Many across the nation were glued to the election results coming in last week, watching as both presidential candidates won major victories in battleground states.
Both candidates also picked up some of our most populous states: President Trump picked up Florida -- worth 29 electoral votes. And Texas -- worth 38.
Former Vice President Joe Biden picked up New York and coveted California: a total of 84 electoral votes.
Ultimately Biden surpassed the 270 votes needed, becoming the presidential elect.
How is the number of electoral votes per state decided?
News Channel 3’s Madison Weil sat down with UCLA political science professor Dan Thompson, who explained why each state has a designated number of votes.
“Each state is given two electors for their senators and one elector for each member of congress,” said Thompson.
For example, here in California, our 55 electoral votes come from our two state senators plus our 53 house representatives.
“In the vast majority of states, the winner of the state popular vote in that state receives every single one of the electors,” said Thompson.
In other words, since the majority of people in California voted for Biden, Biden received all 55 of California’s electoral votes.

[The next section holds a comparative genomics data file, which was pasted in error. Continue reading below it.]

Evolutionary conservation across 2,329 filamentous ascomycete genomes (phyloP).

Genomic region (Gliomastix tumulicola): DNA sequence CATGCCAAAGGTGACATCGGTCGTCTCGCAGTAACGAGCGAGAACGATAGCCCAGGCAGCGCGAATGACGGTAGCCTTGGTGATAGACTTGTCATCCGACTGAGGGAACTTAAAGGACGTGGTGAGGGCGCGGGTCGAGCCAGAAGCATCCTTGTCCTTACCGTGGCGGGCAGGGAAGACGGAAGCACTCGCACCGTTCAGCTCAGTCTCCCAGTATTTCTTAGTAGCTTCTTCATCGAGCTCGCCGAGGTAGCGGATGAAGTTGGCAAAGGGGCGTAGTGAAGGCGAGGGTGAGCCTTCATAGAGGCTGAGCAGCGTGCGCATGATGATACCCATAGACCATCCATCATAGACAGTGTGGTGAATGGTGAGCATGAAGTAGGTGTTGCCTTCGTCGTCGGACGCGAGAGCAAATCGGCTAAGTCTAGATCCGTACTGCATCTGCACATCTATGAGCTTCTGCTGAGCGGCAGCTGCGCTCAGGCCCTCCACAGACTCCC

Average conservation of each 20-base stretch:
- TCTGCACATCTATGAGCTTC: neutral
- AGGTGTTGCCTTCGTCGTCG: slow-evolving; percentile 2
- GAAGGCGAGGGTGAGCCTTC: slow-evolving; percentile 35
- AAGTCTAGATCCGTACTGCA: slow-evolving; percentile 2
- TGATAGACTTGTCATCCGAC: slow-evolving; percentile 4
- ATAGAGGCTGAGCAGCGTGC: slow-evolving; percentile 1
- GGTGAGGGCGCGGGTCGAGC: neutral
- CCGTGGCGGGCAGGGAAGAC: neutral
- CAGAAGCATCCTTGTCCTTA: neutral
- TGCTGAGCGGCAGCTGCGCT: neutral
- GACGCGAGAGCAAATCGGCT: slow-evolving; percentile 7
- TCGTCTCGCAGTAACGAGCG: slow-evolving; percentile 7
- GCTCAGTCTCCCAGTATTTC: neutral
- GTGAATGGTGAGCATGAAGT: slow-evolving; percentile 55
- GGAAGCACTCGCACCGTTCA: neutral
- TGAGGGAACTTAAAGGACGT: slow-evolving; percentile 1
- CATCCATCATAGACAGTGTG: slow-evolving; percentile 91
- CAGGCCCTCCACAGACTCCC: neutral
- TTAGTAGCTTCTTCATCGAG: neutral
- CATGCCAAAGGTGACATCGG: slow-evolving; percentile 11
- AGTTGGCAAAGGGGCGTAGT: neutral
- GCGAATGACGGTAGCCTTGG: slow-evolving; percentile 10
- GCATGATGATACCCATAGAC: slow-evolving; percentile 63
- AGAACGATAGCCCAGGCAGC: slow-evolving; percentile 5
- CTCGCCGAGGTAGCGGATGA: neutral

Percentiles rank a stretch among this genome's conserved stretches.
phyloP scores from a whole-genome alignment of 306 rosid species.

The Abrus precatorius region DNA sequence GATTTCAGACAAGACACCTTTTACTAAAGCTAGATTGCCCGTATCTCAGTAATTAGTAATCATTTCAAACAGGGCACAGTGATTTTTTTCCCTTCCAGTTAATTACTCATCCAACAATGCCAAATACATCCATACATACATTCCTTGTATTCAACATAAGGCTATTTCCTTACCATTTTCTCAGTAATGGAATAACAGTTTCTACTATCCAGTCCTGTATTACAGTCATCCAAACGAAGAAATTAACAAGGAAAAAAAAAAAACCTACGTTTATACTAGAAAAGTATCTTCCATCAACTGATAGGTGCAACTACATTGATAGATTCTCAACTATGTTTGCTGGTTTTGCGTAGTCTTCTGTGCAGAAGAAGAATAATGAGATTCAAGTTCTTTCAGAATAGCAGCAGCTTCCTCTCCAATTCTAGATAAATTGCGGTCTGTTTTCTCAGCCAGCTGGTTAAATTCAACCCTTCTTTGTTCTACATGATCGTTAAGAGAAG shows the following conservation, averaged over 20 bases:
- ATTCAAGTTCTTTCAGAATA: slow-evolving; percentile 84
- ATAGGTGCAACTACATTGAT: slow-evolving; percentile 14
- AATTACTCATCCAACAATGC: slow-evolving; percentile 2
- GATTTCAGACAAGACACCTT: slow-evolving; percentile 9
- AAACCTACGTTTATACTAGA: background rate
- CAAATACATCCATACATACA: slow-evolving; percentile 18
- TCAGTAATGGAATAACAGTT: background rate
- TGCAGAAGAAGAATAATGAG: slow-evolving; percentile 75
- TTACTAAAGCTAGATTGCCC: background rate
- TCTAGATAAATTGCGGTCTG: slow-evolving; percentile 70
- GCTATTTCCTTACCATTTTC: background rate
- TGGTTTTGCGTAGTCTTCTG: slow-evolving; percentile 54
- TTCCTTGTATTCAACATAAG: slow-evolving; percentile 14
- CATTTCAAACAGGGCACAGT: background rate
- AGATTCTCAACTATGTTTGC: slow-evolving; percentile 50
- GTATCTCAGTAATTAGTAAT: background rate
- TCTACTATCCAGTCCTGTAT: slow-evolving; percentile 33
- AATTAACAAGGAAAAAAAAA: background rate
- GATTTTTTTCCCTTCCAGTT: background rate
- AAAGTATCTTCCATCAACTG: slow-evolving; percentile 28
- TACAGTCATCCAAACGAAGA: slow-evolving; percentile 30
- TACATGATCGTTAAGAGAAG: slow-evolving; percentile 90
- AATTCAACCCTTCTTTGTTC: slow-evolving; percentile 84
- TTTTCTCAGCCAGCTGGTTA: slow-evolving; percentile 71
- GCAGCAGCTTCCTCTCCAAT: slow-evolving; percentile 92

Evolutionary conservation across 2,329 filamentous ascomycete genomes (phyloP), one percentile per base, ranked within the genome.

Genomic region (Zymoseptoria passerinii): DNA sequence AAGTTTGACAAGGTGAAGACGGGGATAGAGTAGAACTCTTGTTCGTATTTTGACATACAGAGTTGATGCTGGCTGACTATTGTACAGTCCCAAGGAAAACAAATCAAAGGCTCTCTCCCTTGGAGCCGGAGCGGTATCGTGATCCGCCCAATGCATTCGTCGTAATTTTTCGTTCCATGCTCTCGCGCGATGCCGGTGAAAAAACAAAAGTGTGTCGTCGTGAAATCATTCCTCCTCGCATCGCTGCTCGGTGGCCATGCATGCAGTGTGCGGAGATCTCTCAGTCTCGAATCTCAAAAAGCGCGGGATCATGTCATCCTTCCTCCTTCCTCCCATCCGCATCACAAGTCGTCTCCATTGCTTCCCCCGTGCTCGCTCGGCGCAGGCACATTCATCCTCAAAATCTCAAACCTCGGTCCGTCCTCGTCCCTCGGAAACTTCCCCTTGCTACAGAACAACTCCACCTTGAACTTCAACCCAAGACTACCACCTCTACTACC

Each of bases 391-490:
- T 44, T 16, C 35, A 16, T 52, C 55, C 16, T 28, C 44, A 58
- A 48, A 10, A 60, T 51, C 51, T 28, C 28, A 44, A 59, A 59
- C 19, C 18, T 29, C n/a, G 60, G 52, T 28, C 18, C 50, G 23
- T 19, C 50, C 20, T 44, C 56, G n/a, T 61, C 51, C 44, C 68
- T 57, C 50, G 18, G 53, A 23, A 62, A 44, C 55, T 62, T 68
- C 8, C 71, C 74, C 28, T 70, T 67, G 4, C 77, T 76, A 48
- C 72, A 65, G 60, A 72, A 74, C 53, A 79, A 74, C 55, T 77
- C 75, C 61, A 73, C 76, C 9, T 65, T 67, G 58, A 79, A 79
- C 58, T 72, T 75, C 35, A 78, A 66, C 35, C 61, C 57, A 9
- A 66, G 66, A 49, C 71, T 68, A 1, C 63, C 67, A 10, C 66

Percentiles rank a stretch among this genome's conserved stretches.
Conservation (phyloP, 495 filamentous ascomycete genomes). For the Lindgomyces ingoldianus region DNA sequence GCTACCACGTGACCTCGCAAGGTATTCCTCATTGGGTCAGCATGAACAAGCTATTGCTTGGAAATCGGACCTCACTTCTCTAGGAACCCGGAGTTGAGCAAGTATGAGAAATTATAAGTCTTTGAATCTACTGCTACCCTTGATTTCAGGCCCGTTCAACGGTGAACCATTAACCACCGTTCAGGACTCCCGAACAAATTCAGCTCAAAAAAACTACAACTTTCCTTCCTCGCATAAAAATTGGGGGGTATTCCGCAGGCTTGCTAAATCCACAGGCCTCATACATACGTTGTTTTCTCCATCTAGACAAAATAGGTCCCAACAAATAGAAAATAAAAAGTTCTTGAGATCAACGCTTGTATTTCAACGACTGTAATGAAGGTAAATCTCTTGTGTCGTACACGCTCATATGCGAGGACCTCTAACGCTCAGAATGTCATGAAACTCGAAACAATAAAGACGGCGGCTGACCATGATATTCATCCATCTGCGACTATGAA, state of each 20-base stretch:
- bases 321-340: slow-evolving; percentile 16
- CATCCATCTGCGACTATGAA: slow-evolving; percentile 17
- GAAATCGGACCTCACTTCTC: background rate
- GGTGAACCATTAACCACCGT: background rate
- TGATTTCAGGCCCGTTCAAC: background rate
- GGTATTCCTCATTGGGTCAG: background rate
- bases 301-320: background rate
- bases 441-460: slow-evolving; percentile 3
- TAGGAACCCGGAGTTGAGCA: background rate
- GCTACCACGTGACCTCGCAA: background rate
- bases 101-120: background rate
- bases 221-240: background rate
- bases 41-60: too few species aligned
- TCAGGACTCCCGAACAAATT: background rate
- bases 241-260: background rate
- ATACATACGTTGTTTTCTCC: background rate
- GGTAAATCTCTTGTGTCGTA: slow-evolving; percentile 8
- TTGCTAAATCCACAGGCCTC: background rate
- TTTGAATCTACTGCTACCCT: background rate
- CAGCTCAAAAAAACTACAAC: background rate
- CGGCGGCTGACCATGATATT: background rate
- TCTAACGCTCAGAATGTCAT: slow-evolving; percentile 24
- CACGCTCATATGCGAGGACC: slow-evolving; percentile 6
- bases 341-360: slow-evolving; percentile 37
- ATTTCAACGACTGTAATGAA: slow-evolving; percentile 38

Can a candidate win the Electoral College but lose the popular vote?
Yes. Under this system, it’s possible that a candidate could win the Electoral College but lose the nationwide popular vote, as we saw in 2016 with Donald Trump and Hillary Clinton.
“In 2016 What we saw was Donald Trump won by relatively small margins in Wisconsin, Pennsylvania, Michigan...those narrow wins are just as valuable to him, as are Clinton’s very large wins in California and New York,” explained Thompson.
What happens after a candidate surpasses 270 electoral votes?
So what happens now? Thompson says in December, the electors will formally cast their ballots.
“Is there any chance the electors might change their votes between now and then?” asked News Channel 3’s Madison Weil.
“There are occasionally faithless electors...those who are instructed by their state to vote for candidate A and instead vote for candidate B,” said Thompson. “But they have not been pivotal in any recent election and there’s no reason to expect them to be this year.”
Congress meets in January to count the electoral votes. Inauguration Day is set for January 20th, 2021.